G.U.R. - Golfers Under Repair

Upper Body Golf Injury Rehabilitation

Tennis Elbow – Cause Effect & Prevention

Introduction

On every golf course in the world you will see golfers with “tennis elbow” braces on their arms. Most golfers will also know a member at their club who has experienced the curse of “tennis elbow”. Contrary to popular belief most golfers incur “tennis elbow” rather than “golfer's elbow”

Thirty to forty years ago this was the opposite. “Golfer's elbow” was more prevalent and the cause purely due to changes in golf technique over the years.

In the 1950's & 60's the golf swing had a tendency to be more “armsy” with greater side movement however now the swing has evolved into a more athletic and powerful movement. (Research has shown that the club head speeds can reach 120km/hr and the forces are equal to your body weight at impact) and the trunk deep muscles are now being fired in the golf swing.

What is Tennis Elbow?

Tennis Elbow is pain on the outside of the forearm radiating down into the wrist area. It is aggravated by gripping objects e.g. golf clubs, door handles, steering wheel. The pain gradually leads to a feeling of weakness in the hand and arm and eventually an inability to play golf.

What Causes Tennis Elbow?

Constant repetition of a movement e.g. golf practice, computer work, gardening.

This article will focus on the origins of Tennis Elbow from a golf perspective and giving you a “take away” system to give to your golf coach and golf therapist. Outlined are checklists to fill in and self-screen your equipment, swing and body for tennis elbow.


Golf Equipment Check

Tennis Elbow can be caused as a result of the following (tick the boxes):
Tick Box Have not had grips checked for the right size (small hands, grips too big)
Tick Box

Glove worn on the palm of the hand and fingers (compensating with hands)

Tick Box

Clubs not fitted corrrectly (too heavy, long, etc)

Tick Box

Slippery grips, old/dirty/grips wet with rain or sweat

Tick Box

Poor training regimes e.g. spending too long on one shot causing arms to over compensate

Tick Box Practicing off mats for excessive periods of time
(excessive impact on non forgiving surface)
Tick Box

Weak postural and deep core stability muscles in shoulders / abdominals and gluteals causing arms to over compensate

Golf Swing Check

Tick Box Poor warm up for golf
(no stretching and hitting full long shots straight away)
Tick Box Gripping too hard on the club
(poor grip position, badly conditioned grips)
Tick Box Poor set up (Poor posture e.g. Droopy Flower, causing excessive arching of wrists at address – wrists too high)
Tick Box Poor set up (Poor grip – too weak in left hand causing incorrect hinging/ cocking of wrists)
Tick Box Poor sequencing (over use of hands and arms, compensating for poor sequence of body parts)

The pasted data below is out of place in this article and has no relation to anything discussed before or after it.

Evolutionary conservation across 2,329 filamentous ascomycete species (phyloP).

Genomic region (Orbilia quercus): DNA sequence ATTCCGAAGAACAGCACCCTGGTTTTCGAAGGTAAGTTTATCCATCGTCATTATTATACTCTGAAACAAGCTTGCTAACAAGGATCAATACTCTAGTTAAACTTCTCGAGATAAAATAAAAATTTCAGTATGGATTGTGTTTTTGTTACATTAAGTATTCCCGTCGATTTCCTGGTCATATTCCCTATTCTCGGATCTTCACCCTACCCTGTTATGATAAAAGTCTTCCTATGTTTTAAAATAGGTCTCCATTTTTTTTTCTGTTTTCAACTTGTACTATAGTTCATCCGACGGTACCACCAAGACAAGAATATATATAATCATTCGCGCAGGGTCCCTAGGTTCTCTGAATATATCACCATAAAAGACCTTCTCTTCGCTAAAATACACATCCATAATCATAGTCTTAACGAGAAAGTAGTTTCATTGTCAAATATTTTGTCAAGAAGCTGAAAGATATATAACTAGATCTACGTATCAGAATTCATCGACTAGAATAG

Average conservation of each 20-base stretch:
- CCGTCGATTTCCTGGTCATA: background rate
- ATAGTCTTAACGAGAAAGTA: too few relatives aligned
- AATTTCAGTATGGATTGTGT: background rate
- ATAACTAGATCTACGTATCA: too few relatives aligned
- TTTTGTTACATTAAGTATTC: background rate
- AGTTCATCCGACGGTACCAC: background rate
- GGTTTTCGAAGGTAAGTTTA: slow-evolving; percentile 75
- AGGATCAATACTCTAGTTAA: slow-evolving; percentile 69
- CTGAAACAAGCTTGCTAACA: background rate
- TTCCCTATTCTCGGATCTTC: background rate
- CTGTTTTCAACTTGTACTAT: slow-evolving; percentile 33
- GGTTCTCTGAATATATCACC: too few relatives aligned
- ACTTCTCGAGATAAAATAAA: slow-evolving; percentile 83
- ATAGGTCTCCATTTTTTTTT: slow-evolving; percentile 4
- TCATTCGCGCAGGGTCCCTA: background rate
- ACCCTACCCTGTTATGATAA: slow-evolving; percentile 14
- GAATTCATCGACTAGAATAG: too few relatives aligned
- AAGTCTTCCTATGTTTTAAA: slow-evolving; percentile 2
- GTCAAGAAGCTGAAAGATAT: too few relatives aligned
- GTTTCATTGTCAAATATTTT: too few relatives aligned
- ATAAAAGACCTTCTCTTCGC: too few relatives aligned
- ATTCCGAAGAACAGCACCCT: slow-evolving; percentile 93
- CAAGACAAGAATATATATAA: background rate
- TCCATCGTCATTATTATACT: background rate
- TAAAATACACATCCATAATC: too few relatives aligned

Tick Box

Poor impact positions to the ball (weak wrist position from poor backswing causing excessive vibration through impact)

Tick Box Over cocking (BOWING of the wrists on the backswing)
Tick Box Loosening the grip at the top of the swing and then re-gripping (possible grip tension at address causing change of grip pressure during swing)
Tick Box Excessive repetition of a bad movement in your golf swing
Tick Box Poor swing misconceptions (keeping head still and keeping left arm straight)

Golf Physical Tests

The following tests can also be used as tennis elbow injury prevention exercise drills.

Please note that if you are unable to maintain the positions or if you make compensatory movements or experience tightness or pain, stop during the exercises immediately and seek medical advice. These tests can indicate that you are prone to tennis elbow, shoulder and neck injuries if you are unable to do them.
  • Flexion Test

    Making sure your shoulder is down and your arm is fully extended try to flex your wrist to 90 degrees keeping your fingers and thumb in a fist position.
  • Extension Test

    Making sure your shoulder is down and your arm is fully extended try to pull (using your other hand) your fingers and thumb back towards your wrist (full extension is 90degrees and beyond).

  • Neck and Arm Extension Test

    Keeping your arm and small finger close to the side of your body with your shoulders down and back, slowly pull your head to the opposite shoulder by moving your ear to your shoulder. You should feel a stretch in the side of the neck within a pain free range.
  • Crucifix Test

    Keeping your shoulders at 90 degrees with your arms in a hold up position try to maintain the correct curves of your neck and spine (use a wall to ensure you obtain correct postural feedback). Hold this position for 30 seconds.

Conclusion

If you have found the breakdowns are related to your tennis elbow please contact your local golf therapist and golf coach to seek appropriate consultation. Hopefully by checking yourself out and using this screening system you will prevent tennis elbow limiting your golf participation.

Present the “tennis elbow self test check list system” to your golf therapist and golf coach to ensure that everyone is addressing the management of your tennis elbow.

Back to Upper Body Golf Injury Rehabilitation

For further information on this subject contact
golfphysio@golfmed.net


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